Nuclear—Out of this world

If humankind reaches Mars this century, an Oak Ridge National Laboratory-developed experiment testing advanced materials for spacecraft may play a key role.

Cuttlefish ink found promising for cancer treatment

Researchers have found that cuttlefish ink—a black suspension sprayed by cuttlefish to deter predators—contains nanoparticles that strongly inhibit the growth of cancerous tumors in mice. The nanoparticles consist mostly ...

Diving into water treatment strategies for swimming pools

With summer in full swing, many people are cooling off in swimming pools. However, some of the substances that are made when chlorine in the water reacts with compounds in human sweat, urine or dirt aren't so refreshing. ...

Electron beam strengthens recyclable nanocomposite

Polymers reinforced with carbon fibers combine strength and low weight. They also boast significant green credentials as they are less resource-intensive during production and use, and they are readily recycled. While the ...

Manipulating electron spin using artificial molecular motors

Artificial molecular switches and machines have undergone rapid advances over the past several decades. Particularly, artificial molecular motors are highly attractive from the viewpoint of chirality switching during rotational ...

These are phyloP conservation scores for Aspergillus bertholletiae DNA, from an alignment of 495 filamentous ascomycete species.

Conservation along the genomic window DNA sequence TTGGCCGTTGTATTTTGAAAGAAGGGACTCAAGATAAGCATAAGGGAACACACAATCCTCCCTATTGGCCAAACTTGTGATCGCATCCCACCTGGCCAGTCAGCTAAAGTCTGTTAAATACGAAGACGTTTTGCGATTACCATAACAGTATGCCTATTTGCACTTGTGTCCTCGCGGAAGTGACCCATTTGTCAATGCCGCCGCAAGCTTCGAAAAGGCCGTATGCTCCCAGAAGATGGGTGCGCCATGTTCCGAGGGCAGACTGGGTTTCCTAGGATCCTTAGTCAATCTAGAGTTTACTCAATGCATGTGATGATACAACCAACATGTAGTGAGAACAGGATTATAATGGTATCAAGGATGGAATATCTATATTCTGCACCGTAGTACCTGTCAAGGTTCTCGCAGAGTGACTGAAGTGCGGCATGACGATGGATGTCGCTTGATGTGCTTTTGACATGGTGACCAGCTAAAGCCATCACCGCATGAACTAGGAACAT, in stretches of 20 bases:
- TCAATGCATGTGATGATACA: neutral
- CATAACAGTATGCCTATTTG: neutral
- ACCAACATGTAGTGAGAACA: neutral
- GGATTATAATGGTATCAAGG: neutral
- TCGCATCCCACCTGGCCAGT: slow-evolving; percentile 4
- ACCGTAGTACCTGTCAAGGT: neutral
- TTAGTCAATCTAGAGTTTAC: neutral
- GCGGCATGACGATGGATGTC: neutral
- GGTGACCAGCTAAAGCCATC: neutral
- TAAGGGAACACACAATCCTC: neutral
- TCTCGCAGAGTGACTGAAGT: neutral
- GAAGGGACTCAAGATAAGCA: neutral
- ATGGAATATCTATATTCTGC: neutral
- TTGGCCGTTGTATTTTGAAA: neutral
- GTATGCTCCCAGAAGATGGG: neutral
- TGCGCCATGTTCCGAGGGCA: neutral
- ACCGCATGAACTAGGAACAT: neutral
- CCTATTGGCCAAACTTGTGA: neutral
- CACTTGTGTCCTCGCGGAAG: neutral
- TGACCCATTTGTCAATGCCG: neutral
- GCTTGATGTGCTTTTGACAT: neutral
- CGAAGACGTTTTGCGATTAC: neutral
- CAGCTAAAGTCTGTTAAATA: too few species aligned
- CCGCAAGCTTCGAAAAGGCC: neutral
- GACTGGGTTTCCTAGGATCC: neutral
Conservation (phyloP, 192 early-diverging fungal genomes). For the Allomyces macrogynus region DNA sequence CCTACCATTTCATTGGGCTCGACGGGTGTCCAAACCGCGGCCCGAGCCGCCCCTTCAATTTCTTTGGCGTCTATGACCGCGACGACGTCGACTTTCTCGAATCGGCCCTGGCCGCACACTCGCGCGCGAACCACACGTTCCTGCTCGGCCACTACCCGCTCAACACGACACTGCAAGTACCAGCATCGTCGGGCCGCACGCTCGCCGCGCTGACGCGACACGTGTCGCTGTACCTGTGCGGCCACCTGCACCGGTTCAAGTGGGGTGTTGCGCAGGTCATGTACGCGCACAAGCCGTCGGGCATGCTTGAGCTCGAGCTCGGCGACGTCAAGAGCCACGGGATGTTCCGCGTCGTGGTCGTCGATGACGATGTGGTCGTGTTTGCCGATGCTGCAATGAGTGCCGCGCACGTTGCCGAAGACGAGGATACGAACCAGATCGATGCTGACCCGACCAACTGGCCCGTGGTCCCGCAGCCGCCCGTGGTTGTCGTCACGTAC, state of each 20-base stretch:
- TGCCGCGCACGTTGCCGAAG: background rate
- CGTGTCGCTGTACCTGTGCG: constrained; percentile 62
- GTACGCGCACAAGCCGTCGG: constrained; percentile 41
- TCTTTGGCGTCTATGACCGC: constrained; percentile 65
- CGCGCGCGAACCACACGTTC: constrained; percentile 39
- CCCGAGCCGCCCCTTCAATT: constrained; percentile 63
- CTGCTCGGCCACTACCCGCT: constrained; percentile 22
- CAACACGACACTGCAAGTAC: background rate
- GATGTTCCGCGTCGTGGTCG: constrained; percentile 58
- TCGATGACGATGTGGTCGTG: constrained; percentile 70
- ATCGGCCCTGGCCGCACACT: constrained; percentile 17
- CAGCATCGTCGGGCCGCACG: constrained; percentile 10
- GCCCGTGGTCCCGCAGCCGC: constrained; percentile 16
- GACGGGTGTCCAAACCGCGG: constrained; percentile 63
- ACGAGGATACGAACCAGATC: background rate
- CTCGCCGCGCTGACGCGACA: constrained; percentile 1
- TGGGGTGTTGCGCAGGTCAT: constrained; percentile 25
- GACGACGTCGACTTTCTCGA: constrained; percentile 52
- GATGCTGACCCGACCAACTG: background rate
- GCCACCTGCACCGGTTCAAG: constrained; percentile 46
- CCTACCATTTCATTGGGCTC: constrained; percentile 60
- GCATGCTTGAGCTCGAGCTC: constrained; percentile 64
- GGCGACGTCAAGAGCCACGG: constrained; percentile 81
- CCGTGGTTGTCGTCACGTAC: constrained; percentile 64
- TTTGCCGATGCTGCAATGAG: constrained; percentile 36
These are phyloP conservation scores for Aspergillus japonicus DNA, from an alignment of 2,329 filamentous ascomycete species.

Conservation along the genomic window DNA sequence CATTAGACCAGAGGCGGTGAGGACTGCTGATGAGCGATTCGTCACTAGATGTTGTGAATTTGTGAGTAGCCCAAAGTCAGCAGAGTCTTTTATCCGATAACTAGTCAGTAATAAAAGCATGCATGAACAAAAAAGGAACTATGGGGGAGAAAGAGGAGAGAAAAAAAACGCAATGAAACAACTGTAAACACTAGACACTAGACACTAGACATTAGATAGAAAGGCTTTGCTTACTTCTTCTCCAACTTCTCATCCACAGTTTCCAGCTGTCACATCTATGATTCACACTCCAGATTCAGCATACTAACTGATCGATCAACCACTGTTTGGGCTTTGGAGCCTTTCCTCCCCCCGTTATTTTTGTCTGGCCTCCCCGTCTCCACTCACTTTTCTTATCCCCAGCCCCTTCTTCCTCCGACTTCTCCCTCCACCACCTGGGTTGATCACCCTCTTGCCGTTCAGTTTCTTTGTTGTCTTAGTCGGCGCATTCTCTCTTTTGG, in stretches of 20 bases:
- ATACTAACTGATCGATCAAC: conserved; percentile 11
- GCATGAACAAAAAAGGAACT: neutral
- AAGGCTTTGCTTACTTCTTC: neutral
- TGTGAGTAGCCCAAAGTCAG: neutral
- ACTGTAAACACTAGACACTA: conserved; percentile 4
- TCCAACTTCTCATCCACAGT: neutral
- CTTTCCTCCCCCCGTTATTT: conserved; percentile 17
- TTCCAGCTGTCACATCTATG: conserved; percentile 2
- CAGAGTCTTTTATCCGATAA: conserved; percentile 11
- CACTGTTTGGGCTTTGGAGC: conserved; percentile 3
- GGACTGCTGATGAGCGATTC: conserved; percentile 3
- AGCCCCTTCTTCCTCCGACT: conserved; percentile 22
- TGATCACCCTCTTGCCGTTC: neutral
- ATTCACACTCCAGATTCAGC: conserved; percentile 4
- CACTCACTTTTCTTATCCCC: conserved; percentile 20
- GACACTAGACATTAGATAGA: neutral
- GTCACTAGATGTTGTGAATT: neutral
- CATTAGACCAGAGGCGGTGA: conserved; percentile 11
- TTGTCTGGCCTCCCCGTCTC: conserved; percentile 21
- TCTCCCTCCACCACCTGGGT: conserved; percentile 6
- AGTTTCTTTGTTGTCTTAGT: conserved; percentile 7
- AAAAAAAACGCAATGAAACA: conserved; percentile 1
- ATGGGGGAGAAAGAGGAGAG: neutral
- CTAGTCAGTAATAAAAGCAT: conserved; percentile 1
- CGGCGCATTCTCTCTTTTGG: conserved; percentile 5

Atomic engineering with electric irradiation

Atomic engineering can selectively induce specific dynamics on single atoms followed by combined steps to form large-scale assemblies thereafter. In a new study now published in Science Advances, Cong Su and an international, ...

page 1 from 11

Irradiation

Irradiation is the process by which an object is exposed to radiation. The exposure can originate from various sources, including natural sources. Most frequently the term refers to ionizing radiation, and to a level of radiation that will serve a specific purpose, rather than radiation exposure to normal levels of background radiation. The term irradiation usually excludes the exposure to non-ionizing radiation, such as microwaves from cellular phones or electromagnetic waves emitted by radio and TV receivers and power supplies.

This text uses material from Wikipedia, licensed under CC BY-SA